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pressing the power of the pope : but, they being pains of no inconsiderable consequence, it has been thought fit to apply the same to other heinous offences; some of which bear more, and some less, relation to this original offence, and some no relation at all.

Thus, 1. By the statute 1 & 2 Ph. & Mar. c. 8. to molest the possessors of abbey lands granted by parliament to Henry the eighth, and Edward the sixth, is a praemunire. 2. So likewise is the offence of acting as a broker or agent in any usurious contract, when above ten per cent. interest is taken, by statute 13 Eliz. c. 8. (9) 3. To obtain any stay of proceedings, other than by arrest of judgment or writ of error, in any suit for a monopoly, is likewise a praemunire, by statute 21 Jac. I. c. 3. 4. To obtain an exclusive patent for the sole making or importation of gunpowder or arms, or to hinder others from importing them, is also a praemunire by two statutes : the one 16 Car. I. c. 21. the other 1 Jac. II. c.8. 5. On the abolition, by statute 12 Car. II. c. 24. of purveyance !, and the prerogative of pre-emption, or taking any victual, beasts, or goods for the king's use, at a stated price, without consent of the proprietor, the exertion of any such power for the future was declared to incur the penalties of praemunire. (10) 6. To assert, maliciously and advisedly, by speaking or writing, that both or either house of parliament have a legislative authority without the king, is declared a praemunire by statute 13 Car. II. c. 1. 7. By the habeas corpus act also, 31 Car. II. c. 2. it is a praemunire, and incapable of the king's pardon, besides other heavy penalties ', to send any a See Vol. I. pag. 287.

See Vol. I. pag. 138. Vol. III. pag. 137.

(9) Several statutes (see Vol. II. p. 463.) have reduced the legal rate of interest ; but none seems to have repealed this clause of the statute of Elizabeth.

(10) This is a mistake. By the statute, any person exercising purveyance for the future is to be imprisoned by the justices near, and proceeded against by indictment at the next sessions ; and the party grieved may, besides, bring a civil action, and recover treble damages and treble costs : but the penalties of præmunire are inflicted only as in the case of monopolies just before mentioned, where a party, after notice that the action is grounded on the statute, obtains any stay of proceedings or execution, other than by authority of the court, arrest of judgment, or writ of error,

subject of this realm a prisoner into parts beyond the seas. 8. By the statute 1 W. & M. st. 1. c. 8. persons of eighteen years of

age, refusing to take the new oaths of allegiance, as well as supremacy, upon tender by the proper magistrate, are

subject to the penalties of a praemunire; and by statute [ 117 ] 7 & 8 W. III. c. 24. serjeants, counsellors, proctors, attorneys,

and all officers of courts, practising without having taken the v
oaths of allegiance and supremacy, and subscribed the de-
claration against popery, are guilty of a praemunire, whether
the oath be tendered or no. (11) 9. By the statute 6 Ann.
c. 7. to assert maliciously and directly, by preaching, teach-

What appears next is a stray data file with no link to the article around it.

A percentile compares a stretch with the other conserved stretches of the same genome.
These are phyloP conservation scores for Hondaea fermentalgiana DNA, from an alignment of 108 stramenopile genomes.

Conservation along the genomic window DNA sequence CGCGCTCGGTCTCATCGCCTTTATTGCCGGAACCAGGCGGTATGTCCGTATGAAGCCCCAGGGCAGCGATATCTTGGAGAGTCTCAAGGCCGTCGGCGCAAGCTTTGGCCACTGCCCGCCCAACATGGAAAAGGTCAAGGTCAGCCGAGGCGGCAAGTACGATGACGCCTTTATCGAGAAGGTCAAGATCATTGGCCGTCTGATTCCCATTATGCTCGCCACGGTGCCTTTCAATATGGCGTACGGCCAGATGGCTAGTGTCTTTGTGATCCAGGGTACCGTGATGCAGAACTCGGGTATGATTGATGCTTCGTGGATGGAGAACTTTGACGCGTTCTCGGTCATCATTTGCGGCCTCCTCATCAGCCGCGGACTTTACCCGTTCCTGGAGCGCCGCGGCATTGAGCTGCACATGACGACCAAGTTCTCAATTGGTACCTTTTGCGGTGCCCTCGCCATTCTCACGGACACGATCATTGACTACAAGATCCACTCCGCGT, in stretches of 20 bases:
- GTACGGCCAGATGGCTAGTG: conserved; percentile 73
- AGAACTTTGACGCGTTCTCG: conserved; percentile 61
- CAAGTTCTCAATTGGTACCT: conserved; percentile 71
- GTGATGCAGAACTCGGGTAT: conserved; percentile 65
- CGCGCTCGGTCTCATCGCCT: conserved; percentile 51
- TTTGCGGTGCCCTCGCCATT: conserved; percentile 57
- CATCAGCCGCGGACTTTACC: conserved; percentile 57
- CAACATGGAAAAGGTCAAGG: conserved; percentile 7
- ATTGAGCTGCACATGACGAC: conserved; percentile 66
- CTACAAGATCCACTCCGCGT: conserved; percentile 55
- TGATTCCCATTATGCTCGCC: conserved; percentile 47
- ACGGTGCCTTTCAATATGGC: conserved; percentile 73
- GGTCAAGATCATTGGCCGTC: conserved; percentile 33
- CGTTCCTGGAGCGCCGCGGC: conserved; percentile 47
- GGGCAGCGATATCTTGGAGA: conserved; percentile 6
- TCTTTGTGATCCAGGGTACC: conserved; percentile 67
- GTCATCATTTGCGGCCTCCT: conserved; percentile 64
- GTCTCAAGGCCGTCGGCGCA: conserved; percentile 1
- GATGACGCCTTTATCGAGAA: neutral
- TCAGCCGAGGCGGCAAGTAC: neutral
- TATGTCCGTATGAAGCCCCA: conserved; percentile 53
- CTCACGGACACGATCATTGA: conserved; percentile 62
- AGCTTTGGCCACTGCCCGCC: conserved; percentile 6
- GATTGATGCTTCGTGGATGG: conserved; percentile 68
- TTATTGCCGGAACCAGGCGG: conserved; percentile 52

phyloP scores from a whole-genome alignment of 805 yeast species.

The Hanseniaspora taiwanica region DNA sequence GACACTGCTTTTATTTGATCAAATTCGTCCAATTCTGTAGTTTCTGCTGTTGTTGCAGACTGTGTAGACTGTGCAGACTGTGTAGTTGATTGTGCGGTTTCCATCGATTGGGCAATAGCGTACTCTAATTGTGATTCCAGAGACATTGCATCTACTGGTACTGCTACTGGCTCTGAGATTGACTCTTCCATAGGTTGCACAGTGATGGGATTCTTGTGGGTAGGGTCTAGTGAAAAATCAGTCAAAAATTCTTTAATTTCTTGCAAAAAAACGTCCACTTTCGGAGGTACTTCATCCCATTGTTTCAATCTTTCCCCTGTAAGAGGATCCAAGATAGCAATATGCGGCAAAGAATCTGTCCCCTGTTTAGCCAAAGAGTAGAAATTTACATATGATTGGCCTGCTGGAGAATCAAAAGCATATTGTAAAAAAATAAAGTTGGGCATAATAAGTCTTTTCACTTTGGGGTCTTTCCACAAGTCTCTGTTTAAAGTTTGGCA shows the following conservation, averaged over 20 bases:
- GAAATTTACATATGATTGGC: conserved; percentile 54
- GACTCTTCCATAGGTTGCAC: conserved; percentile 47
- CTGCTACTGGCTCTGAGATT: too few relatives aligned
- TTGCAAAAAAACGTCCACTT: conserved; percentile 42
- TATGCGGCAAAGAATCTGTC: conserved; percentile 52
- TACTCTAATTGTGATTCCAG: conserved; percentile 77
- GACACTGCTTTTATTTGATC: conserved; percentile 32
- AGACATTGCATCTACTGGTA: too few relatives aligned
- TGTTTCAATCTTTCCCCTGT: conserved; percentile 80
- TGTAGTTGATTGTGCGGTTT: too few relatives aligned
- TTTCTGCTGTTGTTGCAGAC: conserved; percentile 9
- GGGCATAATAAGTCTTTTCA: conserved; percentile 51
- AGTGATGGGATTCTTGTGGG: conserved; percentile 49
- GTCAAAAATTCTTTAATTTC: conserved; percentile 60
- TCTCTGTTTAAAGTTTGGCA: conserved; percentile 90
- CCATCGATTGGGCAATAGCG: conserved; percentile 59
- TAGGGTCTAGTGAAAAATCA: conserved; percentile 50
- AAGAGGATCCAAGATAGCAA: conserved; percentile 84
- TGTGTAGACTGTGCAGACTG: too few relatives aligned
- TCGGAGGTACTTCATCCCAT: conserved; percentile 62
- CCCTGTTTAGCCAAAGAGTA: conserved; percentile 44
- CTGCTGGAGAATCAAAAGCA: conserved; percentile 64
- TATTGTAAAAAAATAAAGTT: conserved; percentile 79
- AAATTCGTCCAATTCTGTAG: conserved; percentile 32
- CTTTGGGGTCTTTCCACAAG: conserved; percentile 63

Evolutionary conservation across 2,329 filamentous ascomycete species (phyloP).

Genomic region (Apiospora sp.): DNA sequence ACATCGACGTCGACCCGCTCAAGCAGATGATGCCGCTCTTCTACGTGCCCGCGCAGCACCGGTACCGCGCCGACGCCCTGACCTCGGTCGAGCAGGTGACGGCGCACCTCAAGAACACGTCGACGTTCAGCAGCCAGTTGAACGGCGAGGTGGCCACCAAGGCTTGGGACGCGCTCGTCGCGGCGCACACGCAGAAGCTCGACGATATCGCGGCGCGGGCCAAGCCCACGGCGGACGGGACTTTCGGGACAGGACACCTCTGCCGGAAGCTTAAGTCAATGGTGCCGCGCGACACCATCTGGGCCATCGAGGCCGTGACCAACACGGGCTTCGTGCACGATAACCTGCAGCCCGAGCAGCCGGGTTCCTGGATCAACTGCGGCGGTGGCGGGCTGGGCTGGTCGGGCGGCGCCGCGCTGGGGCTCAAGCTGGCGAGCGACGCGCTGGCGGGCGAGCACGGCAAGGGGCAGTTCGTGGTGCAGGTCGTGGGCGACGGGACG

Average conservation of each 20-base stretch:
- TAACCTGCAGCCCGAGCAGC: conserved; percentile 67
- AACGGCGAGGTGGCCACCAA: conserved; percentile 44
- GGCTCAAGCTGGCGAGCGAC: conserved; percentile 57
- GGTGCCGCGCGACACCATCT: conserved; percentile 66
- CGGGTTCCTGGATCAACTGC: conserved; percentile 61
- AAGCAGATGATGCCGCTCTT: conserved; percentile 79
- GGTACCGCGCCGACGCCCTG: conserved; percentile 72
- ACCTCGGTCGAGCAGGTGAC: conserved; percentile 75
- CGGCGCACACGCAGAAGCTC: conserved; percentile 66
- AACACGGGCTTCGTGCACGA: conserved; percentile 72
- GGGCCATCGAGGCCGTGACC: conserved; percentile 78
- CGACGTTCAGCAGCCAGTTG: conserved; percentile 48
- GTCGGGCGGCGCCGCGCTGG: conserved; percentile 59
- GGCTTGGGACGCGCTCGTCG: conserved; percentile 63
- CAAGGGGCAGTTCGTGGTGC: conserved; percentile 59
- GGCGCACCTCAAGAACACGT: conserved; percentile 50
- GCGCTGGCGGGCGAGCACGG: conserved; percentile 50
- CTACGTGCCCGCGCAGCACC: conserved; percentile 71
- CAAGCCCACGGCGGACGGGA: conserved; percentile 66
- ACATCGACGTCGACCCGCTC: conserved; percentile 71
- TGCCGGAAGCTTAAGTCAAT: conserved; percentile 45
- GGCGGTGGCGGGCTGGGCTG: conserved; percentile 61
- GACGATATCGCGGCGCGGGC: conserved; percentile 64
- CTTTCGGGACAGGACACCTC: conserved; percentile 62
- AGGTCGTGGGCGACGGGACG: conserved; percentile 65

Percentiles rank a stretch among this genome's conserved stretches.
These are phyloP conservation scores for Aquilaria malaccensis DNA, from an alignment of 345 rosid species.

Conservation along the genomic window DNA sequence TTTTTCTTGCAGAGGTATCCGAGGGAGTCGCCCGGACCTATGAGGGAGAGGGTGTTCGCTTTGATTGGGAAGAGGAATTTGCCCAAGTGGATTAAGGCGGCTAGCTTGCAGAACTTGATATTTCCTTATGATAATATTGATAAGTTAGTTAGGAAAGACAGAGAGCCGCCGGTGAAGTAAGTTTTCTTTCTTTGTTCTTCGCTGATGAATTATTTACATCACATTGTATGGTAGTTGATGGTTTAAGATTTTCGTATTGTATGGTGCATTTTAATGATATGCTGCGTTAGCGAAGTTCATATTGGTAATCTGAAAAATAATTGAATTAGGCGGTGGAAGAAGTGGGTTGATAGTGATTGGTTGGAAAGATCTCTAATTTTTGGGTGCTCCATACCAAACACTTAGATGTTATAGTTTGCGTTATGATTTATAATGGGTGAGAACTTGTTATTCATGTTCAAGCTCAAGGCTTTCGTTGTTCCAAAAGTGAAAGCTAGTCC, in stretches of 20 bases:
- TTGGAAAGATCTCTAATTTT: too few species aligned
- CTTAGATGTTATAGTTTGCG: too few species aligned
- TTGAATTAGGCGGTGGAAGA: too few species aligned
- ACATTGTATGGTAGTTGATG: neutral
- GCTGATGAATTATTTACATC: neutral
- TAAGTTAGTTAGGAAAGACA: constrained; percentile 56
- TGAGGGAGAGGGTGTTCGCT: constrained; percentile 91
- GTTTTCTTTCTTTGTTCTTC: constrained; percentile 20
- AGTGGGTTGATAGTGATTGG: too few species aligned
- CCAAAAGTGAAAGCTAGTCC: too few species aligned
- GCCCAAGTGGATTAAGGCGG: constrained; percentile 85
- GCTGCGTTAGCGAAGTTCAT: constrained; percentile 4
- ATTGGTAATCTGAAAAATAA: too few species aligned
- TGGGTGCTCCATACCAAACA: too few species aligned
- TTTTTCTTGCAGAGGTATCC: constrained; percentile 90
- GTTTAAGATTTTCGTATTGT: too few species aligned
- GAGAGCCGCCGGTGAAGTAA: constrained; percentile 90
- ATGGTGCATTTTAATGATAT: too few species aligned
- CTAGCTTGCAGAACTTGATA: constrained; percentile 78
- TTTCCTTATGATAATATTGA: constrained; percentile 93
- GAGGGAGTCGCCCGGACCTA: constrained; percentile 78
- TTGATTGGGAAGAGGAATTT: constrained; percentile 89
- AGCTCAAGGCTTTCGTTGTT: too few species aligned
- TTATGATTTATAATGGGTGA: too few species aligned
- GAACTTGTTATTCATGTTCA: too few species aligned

ing, or advised speaking, that the then pretended prince of
Wales, or any person other than according to the acts of set-
tlement and union, hath any right to the throne of these king-
doms; or that the king and parliament cannot make laws to
limit the descent of the crown; such preaching, teaching, or
advised speaking is a praemunire : as writing, printing, or
publishing the same doctrines amounted, we may remember,
to high treason. 10. By statute 6 Ann. c. 23. if the assembly
of peers in Scotland, convened to elect their sixteen repre-
sentatives in the British parliament, shall presume to treat of
any other matter save only the election, they incur the pe-
nalties of a praemunire, 11. The statute 6 Geo. I. c. 18.
(enacted in the year after the infamous south-sea project had
beggared half the nation) makes all unwarrantable under-
takings by unlawful subscriptions, then commonly known by
the names of bubbles, subject to the penalties of a praemunire.
12. The statute 12 Geo. III. c. 11. subjects to the penalties
of the statute of praemunire all such as knowingly and wilfully
solemnize, assist, or are present at, any forbidden marriage of
such of the descendants of the body of king George II. as
are by that act prohibited to contract matrimony without the
consent of the crown.

Having thus inquired into the nature and several species of praemunire, it's punishment may be gathered from the foregoing statutes, which are thus shortly summed up by sir Edward Coket: “ that from the conviction, the defendant

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“ shall be out of the king's protection, and his lands and “ tenements, goods and chattels, forfeited to the king: and 6 that his body shall remain in prison at the king's pleasure : “ or (as other authorities have it) during lifeu :" both which [ 118 ] amount to the same thing; as the king by his prerogative may any time remit the whole, or any part, of the punishment, except in the case of transgressing the statute of habeas corpus. (12) These forfeitures here inflicted, do not (by the way) bring this offence within our former definition of felony; being inflicted by particular statutes, and not by the common law. But so odious, sir Edward Coke adds, was this offence of praemunire, that a man that was attainted of the same might have been slain by any other man without danger of

law: because it was provided by law", that any man might x do to him as to the king's enemy; and any man may lawfully